Army's WIN-T hits milestone

Defense Department officials this week gave the nod for the next step in developing an ambitious system for high-speed communications on the battlefield.

Following a July 30 meeting of the Defense Acquisition Board, Michael Wynne, acting undersecretary of defense for acquisition, technology and logistics, approved the system development and demonstration phase "valued at more than $130 million" for the Army's multibillion-dollar Warfighter Information Network-Tactical (WIN-T).

General Dynamics Corp. will get $68 million, and Lockheed Martin Corp. will receive $63 million, according to Army officials at Communications-Electronics Command in Fort Monmouth, N.J. The command is the contracting office for the Warfighter network.

Wynne also designated the program as an Acquisition Category 1D major defense acquisition based on its total value of more than $10 billion. Getting a 1D classification means defense officials will keep closer tabs on the Warfighter network because of its importance to the department's broader plans to remake itself into a modern, technically-savvy organization.

The network is meant to provide high-speed communications and real-time voice, video and data services to soldiers in battle. It will complement the Army's Future Combat Systems (FCS), the cornerstone of the service's transformation effort. FCS — which entered its own nearly-$15 billion development and demonstration in May — ties together 19 systems using advanced communications and technologies to link soldiers with air and ground platforms and sensors.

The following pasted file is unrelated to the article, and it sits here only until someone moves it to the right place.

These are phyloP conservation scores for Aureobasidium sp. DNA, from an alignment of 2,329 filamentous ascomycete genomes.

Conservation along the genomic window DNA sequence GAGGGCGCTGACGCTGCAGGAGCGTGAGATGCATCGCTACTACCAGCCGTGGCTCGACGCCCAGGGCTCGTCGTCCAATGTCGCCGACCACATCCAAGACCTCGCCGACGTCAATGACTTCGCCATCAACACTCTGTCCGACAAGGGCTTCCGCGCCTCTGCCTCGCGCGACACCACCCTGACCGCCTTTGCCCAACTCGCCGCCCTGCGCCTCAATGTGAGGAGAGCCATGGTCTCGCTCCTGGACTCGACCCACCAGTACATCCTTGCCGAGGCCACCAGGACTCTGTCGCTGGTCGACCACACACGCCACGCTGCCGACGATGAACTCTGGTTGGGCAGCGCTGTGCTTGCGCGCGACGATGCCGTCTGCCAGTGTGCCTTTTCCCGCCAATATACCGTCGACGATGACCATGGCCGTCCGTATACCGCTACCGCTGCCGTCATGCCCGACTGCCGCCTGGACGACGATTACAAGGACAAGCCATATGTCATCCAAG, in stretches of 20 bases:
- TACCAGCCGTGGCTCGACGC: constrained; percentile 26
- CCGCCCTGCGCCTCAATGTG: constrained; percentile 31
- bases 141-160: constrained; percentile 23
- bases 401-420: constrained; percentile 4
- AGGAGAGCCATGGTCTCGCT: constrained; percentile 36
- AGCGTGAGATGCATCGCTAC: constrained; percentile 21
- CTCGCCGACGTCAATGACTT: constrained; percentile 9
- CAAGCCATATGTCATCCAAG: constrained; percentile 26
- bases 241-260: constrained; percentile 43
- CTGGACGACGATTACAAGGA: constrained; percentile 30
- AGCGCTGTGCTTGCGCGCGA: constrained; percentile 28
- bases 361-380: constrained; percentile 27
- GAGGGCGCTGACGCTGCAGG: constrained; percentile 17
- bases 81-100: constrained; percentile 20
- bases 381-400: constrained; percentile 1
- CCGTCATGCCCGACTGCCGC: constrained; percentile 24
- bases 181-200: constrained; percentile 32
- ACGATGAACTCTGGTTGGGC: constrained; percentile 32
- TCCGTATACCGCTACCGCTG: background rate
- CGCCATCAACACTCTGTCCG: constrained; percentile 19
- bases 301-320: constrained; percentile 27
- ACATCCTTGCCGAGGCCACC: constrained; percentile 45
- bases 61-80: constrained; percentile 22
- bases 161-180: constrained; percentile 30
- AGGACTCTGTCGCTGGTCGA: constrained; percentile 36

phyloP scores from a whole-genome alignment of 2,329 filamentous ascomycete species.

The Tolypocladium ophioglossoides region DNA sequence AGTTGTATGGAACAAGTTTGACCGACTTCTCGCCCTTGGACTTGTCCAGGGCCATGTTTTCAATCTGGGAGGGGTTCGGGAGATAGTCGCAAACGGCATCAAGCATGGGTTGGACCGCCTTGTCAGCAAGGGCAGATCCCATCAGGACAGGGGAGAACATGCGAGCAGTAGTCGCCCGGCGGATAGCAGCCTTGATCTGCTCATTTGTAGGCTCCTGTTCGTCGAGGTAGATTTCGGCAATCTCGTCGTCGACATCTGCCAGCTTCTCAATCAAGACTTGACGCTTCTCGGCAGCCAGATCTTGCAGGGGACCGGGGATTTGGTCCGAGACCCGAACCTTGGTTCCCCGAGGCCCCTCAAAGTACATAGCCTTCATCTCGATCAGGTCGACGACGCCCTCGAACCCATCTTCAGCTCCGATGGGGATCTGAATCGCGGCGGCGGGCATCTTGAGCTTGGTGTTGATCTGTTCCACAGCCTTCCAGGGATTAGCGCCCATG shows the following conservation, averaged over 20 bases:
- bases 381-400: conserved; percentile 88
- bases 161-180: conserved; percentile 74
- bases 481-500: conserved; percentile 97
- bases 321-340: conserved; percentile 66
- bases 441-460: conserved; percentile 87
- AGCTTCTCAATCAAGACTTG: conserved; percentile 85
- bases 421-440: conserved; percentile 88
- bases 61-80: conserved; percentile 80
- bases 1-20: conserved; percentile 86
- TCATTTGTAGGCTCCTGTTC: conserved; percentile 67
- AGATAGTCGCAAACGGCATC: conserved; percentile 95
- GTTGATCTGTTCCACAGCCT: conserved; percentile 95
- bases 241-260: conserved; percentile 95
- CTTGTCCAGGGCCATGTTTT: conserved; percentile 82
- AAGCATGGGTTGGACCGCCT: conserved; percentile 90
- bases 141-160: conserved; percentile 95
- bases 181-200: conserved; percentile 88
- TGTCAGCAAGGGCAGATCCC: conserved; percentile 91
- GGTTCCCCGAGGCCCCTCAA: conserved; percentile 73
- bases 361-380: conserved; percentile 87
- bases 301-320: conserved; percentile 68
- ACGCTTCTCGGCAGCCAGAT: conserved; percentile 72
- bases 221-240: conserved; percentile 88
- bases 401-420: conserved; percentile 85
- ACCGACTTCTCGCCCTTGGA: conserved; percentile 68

In August 2002, Lockheed Martin Mission Systems and General Dynamics Corp.'s C4 Systems were awarded the first projects in contracts worth more than $70 million to define and test the technology at the core of the Warfighter network.

The contracts announced this week are the second part of the three-year, down-select contracts for developing the tactical network. In the first phase, which lasted one year, the teams defined system architecture, focusing on risk management, tech readiness and coordination with related systems. Now the teams will spend the next 23 months on modeling and simulation of the network, and developing a prototype for Army testing.

A production contract award is expected in 2005.

Lockheed Martin is the lead systems integrator for Team WIN-T, which includes Harris Corp., Cisco Systems Inc., ACS Defense Inc., SRI International, CACI Inc., Innovative Logistics Techniques Inc. and Integrated Solutions, Inc.

The General Dynamics team includes some of its own subsidiaries, as well as BAE Systems, BBN Technologies, DynCorp, Northrop Grumman Corp. Information Technology, Rockwell Collins Inc., Research Triangle Institute, Veridian Corp. and others.


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